The Paperwhite supports illustrated children’s e-books and has some baked-in parental controls. Amazon Prime members can access the Lending Library, and any Kindle owner can sign up for Kindle Unlimited, a $10-per-month subscription that provides access to 600,000 e-books and audiobooks.

The Kindle Paperwhite is priced squarely in the middle of all Amazon’s e-readers, starting at $120 for the Wi-Fi only version with ads. The ad-free version is $140, while the 3G-enabled Paperwhite is $189 with ads and $209 without them. (The ads don’t pop up during reading, but for $20 more, I’d opt out.) We prefer the Paperwhite over the basic $80 Amazon Kindle because it can store more books and runs for longer on a single charge.

The Upgrade

The Kindle Voyage is an even better e-reader than the Paperwhite, with a 300 DPI e-Ink screen, a backlight that adjusts brightness automatically, and a touchscreen with a body you can squeeze to turn pages. But at $200, it doesn’t offer enough over the Paperwhite to justify spending an additional $80 for most people. The pixel density of the Voyage is double that of the Paperwhite, but text on the Paperwhite is already easy to read and the difference won’t be noticeable to most people. The adaptive backlight is nice, but the standard backlight on the Paperwhite is fine. The Voyage’s squeeze action to change pages is better, but most people will probably be fine with the controls on the Paperwhite.

It might be worth upgrading to the Voyage if you read a lot of graphic novels or comics, because the higher resolution display of the Voyage does make those easier to read.

In closing

Amazon’s e-book selection and certainty of upgrades makes it the best investment for an e-book collection. If you really love reading books and can afford to spend $200, then the Voyage is a wonderful e-reader. But at $120, the Paperwhite is a very solid e-reader, and a great choice for most people.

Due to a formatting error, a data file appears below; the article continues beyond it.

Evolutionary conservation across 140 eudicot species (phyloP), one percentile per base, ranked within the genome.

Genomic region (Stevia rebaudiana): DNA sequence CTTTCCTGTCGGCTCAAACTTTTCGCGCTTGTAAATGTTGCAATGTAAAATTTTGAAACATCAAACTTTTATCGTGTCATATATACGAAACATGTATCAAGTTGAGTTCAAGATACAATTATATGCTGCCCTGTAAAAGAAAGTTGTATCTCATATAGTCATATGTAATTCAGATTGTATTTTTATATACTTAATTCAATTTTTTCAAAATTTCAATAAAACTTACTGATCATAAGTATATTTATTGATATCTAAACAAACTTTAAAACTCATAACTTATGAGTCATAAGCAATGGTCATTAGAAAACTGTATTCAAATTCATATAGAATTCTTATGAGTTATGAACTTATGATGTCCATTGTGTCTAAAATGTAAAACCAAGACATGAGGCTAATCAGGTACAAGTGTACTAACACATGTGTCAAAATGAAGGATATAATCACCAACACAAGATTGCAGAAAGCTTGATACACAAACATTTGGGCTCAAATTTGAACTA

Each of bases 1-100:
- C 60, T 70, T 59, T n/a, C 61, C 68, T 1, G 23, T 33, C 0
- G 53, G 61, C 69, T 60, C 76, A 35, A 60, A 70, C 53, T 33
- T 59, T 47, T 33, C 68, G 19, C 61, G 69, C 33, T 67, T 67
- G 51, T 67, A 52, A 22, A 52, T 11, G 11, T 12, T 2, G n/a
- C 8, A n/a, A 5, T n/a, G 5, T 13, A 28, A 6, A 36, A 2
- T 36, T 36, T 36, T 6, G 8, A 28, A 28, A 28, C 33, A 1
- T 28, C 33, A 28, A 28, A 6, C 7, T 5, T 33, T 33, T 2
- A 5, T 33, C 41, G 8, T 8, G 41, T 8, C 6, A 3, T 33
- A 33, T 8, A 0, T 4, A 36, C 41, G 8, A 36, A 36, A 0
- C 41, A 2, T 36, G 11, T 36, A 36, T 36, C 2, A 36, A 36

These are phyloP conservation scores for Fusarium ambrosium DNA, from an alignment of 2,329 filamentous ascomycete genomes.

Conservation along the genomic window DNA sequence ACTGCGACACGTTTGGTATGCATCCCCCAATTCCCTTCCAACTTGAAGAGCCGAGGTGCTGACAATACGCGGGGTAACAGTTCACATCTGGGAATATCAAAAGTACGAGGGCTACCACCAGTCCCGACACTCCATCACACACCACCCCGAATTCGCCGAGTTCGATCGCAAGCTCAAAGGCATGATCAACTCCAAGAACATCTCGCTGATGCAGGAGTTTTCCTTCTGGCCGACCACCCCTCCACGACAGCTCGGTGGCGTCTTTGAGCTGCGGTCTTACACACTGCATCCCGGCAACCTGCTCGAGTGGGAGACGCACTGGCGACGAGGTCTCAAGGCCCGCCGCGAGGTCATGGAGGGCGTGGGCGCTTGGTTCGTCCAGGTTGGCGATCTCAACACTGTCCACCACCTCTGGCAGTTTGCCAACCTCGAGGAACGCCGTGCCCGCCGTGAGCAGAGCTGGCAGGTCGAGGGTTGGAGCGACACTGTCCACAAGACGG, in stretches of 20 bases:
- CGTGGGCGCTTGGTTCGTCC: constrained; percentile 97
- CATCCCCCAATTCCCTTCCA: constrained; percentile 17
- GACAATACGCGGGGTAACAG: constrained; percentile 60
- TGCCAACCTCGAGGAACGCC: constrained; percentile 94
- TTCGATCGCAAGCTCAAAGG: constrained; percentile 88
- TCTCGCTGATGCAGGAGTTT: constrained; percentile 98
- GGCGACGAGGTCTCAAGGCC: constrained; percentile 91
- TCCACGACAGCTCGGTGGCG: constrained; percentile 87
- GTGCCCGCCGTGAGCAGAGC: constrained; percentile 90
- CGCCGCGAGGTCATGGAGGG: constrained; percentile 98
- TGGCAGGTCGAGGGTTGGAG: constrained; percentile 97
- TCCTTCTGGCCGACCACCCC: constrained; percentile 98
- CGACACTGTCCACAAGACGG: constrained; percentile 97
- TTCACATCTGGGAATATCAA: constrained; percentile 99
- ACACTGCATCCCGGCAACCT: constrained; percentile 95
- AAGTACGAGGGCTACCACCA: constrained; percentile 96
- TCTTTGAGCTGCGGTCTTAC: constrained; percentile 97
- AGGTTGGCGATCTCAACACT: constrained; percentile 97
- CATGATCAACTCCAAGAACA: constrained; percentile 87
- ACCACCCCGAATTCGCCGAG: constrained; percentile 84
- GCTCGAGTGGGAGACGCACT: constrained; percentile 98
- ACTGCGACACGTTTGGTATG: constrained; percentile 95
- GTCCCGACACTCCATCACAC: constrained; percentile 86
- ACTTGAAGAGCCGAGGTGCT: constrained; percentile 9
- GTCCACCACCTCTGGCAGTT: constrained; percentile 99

This guide may have been updated. To see the current recommendation, please go to The Wirecutter.com

TIME Internet

‘Women Laughing Alone With Tablets’ Is the New ‘Women Laughing Alone With Salad’

Behold: the latest inexplicable stock image phenomenon

A few years ago, we were introduced to Women Laughing Alone With Salad: a gallery (and then meme) that pointed out the weirdly high number of stock images of, well, women laughing alone with salad.

Well, as On the Media has noticed, there’s a new trend that could soon take over the Internet. Women are still laughing, and they’re still alone, but this time, they get to hold tablets instead of salad bowls. Progress?

No seriously though, there are a lot of stock images of women laughing alone with tablets. Behold:

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It’s actually pretty fun to imagine that these women are using their tablets to look at (and laugh at) stock images of women laughing alone with tablets. Meta.